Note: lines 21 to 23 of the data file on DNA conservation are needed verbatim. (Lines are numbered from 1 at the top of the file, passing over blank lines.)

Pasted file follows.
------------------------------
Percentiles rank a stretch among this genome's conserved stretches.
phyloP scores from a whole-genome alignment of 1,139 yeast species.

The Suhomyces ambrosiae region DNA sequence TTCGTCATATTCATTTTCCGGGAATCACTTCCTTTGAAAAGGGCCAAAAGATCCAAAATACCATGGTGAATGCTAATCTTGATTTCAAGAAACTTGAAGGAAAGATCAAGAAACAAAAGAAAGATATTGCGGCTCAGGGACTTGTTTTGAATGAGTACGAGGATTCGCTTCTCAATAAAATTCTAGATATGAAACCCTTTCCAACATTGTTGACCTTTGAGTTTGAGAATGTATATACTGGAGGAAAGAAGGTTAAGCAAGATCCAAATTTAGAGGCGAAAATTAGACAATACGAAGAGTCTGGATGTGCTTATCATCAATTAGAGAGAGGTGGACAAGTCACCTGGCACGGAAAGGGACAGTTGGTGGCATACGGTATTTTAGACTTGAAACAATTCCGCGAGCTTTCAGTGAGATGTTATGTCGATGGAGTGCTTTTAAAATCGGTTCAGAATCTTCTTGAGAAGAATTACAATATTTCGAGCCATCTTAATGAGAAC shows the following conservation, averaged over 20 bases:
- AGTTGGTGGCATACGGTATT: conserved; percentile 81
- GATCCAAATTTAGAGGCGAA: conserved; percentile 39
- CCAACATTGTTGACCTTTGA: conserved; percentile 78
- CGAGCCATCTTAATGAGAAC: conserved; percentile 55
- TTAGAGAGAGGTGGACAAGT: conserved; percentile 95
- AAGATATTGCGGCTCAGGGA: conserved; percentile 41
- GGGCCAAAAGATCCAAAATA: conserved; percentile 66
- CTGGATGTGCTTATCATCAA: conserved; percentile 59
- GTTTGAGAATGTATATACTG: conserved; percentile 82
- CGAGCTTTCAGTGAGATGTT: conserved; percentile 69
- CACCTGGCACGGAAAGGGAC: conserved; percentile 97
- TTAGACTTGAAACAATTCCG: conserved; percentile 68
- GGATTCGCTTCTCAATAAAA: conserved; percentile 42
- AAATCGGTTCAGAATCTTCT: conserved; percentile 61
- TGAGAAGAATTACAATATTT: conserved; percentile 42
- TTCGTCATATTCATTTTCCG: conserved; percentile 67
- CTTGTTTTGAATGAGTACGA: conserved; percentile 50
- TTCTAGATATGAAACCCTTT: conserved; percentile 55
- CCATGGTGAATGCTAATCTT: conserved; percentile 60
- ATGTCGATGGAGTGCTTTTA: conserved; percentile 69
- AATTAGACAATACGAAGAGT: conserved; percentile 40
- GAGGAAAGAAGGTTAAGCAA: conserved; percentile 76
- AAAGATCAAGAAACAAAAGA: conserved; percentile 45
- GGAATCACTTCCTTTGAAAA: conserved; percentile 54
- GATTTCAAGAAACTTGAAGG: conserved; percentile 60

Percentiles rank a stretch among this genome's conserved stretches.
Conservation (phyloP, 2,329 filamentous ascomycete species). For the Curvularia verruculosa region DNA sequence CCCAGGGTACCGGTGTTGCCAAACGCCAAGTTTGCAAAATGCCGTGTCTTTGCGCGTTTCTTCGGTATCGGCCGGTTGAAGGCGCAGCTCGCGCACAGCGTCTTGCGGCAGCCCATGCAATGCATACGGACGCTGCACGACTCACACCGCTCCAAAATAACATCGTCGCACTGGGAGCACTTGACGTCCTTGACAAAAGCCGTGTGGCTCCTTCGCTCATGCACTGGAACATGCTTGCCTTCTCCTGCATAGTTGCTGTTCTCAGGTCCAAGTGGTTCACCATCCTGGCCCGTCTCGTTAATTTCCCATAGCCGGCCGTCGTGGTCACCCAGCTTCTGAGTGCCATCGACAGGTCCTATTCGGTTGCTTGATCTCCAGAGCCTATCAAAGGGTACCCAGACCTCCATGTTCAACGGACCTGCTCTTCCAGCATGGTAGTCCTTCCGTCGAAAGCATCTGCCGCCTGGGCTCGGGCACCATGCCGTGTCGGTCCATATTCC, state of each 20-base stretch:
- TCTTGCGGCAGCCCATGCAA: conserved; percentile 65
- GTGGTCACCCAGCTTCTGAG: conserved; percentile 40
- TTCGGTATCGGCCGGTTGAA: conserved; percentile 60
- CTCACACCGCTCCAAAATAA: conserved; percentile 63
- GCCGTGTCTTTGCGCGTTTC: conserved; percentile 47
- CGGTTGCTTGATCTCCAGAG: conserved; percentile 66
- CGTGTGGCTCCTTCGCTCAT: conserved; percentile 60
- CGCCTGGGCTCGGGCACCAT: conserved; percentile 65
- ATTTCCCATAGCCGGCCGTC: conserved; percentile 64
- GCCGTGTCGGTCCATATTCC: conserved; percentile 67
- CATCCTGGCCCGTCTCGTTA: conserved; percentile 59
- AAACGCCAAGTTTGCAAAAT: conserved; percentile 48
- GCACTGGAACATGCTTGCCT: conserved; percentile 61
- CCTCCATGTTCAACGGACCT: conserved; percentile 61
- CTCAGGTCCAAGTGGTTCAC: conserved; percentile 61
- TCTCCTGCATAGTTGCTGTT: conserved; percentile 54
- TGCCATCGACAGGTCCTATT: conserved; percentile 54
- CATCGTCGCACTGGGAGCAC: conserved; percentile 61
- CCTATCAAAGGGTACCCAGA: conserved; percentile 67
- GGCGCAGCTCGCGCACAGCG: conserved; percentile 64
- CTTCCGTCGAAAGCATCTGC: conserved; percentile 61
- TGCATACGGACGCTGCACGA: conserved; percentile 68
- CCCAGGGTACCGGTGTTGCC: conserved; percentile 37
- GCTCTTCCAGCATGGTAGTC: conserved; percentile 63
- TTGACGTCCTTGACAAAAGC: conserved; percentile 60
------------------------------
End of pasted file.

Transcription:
- TTCTAGATATGAAACCCTTT: conserved; percentile 55
- CCATGGTGAATGCTAATCTT: conserved; percentile 60
- ATGTCGATGGAGTGCTTTTA: conserved; percentile 69